Some employers are now going further still, providing employees with access to specific products such as loans or savings accounts. Sainsbury's, Tesco and Carphone Warehouse, for instance, all work with Salary Finance, which offers salary-linked loans at a lower rate than bank finance - working on the principle that the money is repaid directly from salary - as well as a payday advance product, designed to prevent people from taking out payday loans or other expensive forms of borrowing that can easily see them trapped in a cycle of debt.
"One of the disturbing things is that this phenomenon doesn't discriminate with age," says Salary Finance insights director Dhiren Master. "We have this concept called the financial fitness score based on 10 behavioural questions, where you get a score between one and five. We find the number of ones and twos are the same across gender, age and even income group; 40% of people who earn over £100,000 are twos. The issue isn't running out of money; it's more about your income being less than your expenses."
Recently, NEST Insight starting working with Salary Finance to test the concept of sidecar savings. Participants in the research trial can overpay on their pension contributions but anything beyond the minimum level is diverted to a savings pot, up to an amount specified by the employee.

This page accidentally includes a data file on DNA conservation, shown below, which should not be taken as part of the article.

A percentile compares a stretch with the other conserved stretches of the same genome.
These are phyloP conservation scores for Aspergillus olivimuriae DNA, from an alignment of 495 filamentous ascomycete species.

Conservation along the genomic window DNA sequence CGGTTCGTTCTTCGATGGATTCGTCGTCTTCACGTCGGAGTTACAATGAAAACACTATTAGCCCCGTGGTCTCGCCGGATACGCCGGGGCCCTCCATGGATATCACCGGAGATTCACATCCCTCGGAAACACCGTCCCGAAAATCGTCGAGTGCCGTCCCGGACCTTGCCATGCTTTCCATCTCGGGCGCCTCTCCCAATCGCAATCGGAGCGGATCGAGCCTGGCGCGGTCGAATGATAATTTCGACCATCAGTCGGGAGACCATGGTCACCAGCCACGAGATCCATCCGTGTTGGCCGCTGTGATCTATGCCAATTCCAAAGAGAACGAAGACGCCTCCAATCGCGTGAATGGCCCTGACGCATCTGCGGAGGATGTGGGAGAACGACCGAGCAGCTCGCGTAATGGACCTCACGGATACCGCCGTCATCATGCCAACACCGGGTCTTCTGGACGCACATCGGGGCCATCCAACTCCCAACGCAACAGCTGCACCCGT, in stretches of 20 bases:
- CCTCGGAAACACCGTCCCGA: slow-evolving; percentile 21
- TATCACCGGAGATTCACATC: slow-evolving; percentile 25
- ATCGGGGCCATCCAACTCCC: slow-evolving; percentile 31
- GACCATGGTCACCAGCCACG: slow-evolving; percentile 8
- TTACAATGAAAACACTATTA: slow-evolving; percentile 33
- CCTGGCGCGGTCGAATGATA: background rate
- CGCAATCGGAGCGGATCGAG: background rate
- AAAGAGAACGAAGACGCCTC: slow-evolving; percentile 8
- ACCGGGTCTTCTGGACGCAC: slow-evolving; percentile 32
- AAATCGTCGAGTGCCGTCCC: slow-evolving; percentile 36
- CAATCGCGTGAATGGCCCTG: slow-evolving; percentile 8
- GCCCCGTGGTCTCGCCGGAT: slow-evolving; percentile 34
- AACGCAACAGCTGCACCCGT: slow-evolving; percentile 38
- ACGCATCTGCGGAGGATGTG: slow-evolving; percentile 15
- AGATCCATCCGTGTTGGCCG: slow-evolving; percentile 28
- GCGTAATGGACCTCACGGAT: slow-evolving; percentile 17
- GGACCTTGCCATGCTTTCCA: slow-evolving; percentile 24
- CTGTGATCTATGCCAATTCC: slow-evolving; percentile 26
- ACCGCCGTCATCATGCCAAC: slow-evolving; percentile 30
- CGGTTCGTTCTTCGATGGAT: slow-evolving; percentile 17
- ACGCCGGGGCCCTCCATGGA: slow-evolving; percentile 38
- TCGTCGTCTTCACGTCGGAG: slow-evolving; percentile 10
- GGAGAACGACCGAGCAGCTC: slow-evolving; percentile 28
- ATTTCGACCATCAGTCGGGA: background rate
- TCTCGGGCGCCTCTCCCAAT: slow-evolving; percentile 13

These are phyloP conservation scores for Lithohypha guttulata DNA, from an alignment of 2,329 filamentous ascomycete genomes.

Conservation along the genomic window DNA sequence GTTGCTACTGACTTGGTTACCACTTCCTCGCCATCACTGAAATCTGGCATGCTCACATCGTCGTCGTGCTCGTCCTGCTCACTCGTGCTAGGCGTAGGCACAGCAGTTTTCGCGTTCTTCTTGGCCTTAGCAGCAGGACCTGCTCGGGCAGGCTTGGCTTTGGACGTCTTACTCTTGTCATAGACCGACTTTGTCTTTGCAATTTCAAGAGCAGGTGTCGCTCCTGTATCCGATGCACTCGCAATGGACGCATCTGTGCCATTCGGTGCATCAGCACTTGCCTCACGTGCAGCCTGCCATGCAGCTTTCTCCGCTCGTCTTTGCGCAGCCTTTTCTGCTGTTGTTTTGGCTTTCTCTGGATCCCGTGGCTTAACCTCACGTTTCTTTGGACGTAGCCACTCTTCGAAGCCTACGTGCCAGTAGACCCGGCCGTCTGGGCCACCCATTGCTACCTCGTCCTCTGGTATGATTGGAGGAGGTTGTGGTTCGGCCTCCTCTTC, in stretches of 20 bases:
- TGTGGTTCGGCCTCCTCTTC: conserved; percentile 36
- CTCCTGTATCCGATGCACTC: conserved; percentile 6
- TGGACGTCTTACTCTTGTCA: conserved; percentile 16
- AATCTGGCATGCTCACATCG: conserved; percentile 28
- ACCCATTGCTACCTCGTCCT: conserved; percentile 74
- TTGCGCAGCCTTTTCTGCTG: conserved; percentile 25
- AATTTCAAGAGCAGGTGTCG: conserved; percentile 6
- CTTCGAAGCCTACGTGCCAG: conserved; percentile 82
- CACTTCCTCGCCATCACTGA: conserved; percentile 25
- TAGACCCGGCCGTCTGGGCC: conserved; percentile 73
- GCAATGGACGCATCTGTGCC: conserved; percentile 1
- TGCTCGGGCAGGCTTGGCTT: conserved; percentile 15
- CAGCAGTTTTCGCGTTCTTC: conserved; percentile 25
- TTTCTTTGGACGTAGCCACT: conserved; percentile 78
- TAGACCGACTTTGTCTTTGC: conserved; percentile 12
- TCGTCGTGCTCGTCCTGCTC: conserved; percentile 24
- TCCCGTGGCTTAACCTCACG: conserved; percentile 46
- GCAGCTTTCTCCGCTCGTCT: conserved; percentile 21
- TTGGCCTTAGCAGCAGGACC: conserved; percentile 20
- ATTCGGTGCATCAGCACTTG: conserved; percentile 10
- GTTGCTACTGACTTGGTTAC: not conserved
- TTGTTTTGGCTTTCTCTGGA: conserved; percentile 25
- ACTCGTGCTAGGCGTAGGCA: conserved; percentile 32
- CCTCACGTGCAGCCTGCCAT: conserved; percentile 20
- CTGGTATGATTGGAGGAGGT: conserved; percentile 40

The idea is to ensure that, alongside pension saving, people have sufficient funds to enable them to cope with unexpected costs; research by the Money Advice Service suggests only 44% of the UK working population have £500 or more in liquid savings to hand for emergencies, and 26% have nothing.
"One of the things we're very much aware of is that auto-enrolment brought a lot of people who are on average and lower incomes into workplace pensions," says NEST Insight assistant director Matthew Blakstad.
"That means it's particularly important for those who might not be on very high earnings to consider what effect it has when you start deducting illiquid pension contributions from people's salaries. Long-term savings are really important but so is having enough money on hand to deal with the short term." The research trial is not restricted to employers who use NEST, he says, and is currently being trialled with a number of employers, including Timpson.
As well as providing basic education and practical support, some employers might want to go a step further and facilitate more formal financial advice, from an appropriately regulated business. But research conducted by Benefex with King's College London finds around 80% of HR leaders are unsure as to the difference between financial education and financial advice that should only be delivered by a regulated individual, which has led to many employers not doing anything at all.